For some reason Trump gets a weird pass because everyone knows he’s just making it up as he goes along, but it comes from a very understandable and predictable mindset, one which we’ve seen throughout history. It’s selling a veneration of a fake past and the idea that there is only one person who can bring back that toughness, that iron and steel. Trump is part of a long line of demagogues, a movement that has been around forever, was amplified by the rise of radio and TV, and can gain further steam thanks to the rise of idiot celebrity culture and social media, of which he is a master. We have to take every statement at face value, and expose it for the terrifying truth of what it actually is.

A Farewell To Cruz, And A Warm Hello To The Reign of Locusts


And the great day of wrath has come
And here’s mud in your big red eye
The poker’s in the fire
And the locusts take the sky

-Tom Waits, Earth Died Screaming

I mean, in a just world, seeing Ted Cruz fail would be cause for celebration, right? This hateful messianic, the culmination of every rotten political trend of the last 40 years, this embodiment of a movement that screechingly defines itself entirely as opposition to progress, this sneering elitist, this violent bigot, the nihilistic self-serving fraud: his sadness and defeat should be a time for joy.

But it isn’t, because 1) for god’s sake, that means Trump, and 2) he’ll be back, claiming in 2020 that he was defeated by a liberal billionaire who hijacked the party. Oddly, I’ll turn this over to Ross Douthat, who has written what I think are the two best paragraphs of his tenure at the Times (if you can ignore how he helped, in his fundamentally sad way, to enable these trends by attempting to put a nice Catholic spin on the snarling hatred underneath).

Cruz will be back, no doubt. He’s young, he’s indefatigable, and he can claim — and will claim, on the 2020 hustings — that True Conservatism has as yet been left untried. But that will be a half-truth; it isn’t being tried this year because the Republican Party’s voters have rejected him and it, as they rejected another tour for Bushism when they declined to back Rubio and Jeb.

What remains, then, is Trumpism. Which is also, in its lurching, sometimes insightful, often wicked way, a theory of what kind of party the Republicans should become, and one that a plurality of Republicans have now actually voted to embrace.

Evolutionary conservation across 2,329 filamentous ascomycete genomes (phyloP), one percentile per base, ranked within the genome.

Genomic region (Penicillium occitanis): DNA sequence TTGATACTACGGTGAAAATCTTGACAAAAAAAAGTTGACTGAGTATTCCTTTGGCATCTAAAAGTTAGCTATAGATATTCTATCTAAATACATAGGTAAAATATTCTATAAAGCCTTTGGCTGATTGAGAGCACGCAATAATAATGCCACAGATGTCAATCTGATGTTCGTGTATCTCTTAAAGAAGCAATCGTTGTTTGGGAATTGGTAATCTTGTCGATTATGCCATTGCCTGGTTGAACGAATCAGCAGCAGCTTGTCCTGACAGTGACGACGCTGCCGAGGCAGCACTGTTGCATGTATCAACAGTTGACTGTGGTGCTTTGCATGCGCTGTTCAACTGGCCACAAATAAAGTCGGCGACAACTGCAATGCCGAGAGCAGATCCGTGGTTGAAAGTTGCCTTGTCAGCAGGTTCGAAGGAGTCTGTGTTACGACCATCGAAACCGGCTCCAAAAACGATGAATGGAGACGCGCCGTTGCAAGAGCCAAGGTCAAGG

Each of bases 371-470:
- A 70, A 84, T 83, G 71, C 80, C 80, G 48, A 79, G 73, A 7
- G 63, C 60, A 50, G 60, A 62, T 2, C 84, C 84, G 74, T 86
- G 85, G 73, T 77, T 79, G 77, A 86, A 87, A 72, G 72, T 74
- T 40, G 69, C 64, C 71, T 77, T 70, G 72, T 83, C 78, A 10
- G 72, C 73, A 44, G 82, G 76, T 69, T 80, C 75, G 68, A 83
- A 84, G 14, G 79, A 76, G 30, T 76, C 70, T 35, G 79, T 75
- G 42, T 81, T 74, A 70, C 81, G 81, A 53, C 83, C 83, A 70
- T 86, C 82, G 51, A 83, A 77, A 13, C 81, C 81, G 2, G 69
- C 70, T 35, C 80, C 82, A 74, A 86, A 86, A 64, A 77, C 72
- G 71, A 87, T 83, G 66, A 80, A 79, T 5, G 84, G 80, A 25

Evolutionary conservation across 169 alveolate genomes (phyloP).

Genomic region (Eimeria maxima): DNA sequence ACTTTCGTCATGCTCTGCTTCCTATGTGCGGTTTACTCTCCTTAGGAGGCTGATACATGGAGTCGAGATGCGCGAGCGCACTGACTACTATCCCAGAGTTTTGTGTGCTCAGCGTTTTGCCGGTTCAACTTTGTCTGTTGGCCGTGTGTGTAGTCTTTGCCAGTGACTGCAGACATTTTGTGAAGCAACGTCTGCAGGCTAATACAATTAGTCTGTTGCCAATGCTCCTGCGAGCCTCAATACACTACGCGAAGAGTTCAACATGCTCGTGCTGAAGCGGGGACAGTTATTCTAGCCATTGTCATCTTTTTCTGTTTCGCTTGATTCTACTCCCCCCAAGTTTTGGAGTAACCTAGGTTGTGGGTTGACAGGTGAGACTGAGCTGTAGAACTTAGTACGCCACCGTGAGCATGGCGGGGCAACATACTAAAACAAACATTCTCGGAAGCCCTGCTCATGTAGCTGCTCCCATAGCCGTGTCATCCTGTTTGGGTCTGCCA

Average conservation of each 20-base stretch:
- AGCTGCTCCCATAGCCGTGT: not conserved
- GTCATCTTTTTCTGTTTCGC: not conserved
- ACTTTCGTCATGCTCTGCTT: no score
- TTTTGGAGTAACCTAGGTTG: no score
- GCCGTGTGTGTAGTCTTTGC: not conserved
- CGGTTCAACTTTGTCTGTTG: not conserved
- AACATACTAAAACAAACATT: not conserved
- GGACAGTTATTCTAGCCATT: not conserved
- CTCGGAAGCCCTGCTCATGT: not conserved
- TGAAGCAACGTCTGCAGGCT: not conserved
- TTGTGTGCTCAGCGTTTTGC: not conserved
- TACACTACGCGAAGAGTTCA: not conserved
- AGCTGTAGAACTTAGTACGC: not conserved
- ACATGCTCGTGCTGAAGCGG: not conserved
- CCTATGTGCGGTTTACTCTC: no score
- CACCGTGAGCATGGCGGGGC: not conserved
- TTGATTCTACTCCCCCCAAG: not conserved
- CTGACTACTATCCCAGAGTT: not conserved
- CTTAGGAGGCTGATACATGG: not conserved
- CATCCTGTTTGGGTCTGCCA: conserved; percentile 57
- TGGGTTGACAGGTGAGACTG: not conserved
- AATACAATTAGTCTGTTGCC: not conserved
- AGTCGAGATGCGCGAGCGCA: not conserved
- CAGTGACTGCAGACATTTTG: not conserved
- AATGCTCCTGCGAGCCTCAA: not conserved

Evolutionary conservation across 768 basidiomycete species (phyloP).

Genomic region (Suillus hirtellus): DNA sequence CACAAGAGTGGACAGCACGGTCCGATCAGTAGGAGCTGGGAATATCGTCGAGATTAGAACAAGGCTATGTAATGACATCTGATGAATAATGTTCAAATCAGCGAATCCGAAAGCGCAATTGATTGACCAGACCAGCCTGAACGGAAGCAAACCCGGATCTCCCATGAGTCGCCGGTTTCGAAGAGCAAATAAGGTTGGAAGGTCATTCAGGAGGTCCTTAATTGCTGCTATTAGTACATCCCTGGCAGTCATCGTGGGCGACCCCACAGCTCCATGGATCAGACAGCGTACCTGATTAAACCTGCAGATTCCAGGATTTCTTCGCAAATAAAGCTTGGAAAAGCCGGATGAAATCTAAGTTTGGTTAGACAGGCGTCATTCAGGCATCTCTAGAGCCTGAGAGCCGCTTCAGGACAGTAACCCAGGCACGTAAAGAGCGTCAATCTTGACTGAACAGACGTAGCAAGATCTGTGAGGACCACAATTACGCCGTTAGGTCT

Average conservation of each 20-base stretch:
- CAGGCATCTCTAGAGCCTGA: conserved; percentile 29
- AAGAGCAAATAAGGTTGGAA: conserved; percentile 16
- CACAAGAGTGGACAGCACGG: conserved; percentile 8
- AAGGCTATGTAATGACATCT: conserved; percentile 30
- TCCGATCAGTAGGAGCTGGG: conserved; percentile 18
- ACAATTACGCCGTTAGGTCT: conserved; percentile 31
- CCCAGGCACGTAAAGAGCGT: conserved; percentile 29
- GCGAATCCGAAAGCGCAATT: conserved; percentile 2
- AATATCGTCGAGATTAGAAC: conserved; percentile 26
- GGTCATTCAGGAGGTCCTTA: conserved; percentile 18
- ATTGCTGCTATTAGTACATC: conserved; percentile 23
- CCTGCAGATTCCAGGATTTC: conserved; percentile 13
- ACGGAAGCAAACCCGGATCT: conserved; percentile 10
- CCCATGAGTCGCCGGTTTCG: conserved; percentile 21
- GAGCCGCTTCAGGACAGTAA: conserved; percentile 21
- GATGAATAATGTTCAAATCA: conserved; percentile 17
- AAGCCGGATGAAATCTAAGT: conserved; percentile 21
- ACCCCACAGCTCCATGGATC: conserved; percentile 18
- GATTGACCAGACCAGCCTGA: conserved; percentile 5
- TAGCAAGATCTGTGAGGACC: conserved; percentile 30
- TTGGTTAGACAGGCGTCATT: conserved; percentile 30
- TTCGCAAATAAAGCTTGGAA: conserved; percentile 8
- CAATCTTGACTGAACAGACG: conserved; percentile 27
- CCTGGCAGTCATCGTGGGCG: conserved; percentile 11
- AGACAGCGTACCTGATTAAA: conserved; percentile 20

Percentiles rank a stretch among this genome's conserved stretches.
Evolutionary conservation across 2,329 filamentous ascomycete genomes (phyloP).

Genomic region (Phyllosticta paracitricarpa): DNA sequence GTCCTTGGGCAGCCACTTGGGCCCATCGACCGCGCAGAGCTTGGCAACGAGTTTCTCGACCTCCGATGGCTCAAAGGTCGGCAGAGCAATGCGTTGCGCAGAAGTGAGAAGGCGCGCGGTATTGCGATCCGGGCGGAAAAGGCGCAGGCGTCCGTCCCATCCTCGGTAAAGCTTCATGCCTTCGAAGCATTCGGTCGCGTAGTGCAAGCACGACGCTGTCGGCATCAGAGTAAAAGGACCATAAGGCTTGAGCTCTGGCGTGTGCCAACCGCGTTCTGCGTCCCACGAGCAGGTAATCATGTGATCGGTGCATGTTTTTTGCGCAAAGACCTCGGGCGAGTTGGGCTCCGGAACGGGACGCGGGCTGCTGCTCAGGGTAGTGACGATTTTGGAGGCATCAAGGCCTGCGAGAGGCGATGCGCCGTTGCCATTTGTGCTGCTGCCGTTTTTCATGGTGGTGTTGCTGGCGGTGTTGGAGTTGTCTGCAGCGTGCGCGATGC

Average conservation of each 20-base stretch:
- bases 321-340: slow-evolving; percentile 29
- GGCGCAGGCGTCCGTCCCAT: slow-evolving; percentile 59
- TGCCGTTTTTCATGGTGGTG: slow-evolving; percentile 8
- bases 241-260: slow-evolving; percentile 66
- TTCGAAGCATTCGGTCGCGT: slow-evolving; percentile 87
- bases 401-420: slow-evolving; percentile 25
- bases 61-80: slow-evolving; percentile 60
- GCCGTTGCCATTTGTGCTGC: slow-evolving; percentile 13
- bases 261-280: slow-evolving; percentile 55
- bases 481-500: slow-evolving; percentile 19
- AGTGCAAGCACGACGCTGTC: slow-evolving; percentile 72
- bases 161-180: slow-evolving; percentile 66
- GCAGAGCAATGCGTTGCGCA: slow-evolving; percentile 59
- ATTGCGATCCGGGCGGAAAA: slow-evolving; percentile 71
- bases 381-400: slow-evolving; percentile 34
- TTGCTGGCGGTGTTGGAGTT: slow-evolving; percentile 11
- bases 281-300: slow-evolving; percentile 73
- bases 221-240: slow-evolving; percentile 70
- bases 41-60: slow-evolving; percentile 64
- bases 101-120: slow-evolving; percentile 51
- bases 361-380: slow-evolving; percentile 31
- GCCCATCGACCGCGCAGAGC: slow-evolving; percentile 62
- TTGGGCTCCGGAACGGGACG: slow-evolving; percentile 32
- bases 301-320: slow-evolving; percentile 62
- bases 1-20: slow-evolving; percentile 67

And so the Great Day of Wrath has come. The Party is Trump; Trump is the Party. L’état est orange. And while I agree with the experts that he doesn’t have much of a chance- it’s hard to when without getting votes from blacks, or Latinos, or women*- who the hell can say? We’ve entered the time of the seriously Weird. There is nothing normal about this. This will be the single-most dangerous nomination in American history. Even if he loses, enormously, this will be written in history books as the time America embraced sheer unvarnished hatred as a replacement for anything good, decent, or intelligent. It isn’t like Romney or McCain or (god knows) George Bush or Reagan appealed to the head, but they tempered their pleas to the angry and disaffected jackals with some human decency.

That isn’t Trump’s way. There has been nothing in his campaign that has had any substance, unless you think a raging chemical fire is something that can be held and cherished. We’ve seen a few campaigns like this in our history, like Pat Buchanan, who surprised people by doing fairly well in primaries. But they’ve never won. This is uncharted territory for America. It is not normal. It is not just upsetting. It is genuinely terrifying, and even a nutcrushing loss in November will only partially mitigate the effects. What Trump has unleashed will be barking madly down our streets for decades to come.

 

*What will be exciting is the first time Trump or a pundit says that Hillary is running a “divisive” campaign and only “appealing to special interest groups” by winning with everyone except older white people. They’re the only baseline, god dammit!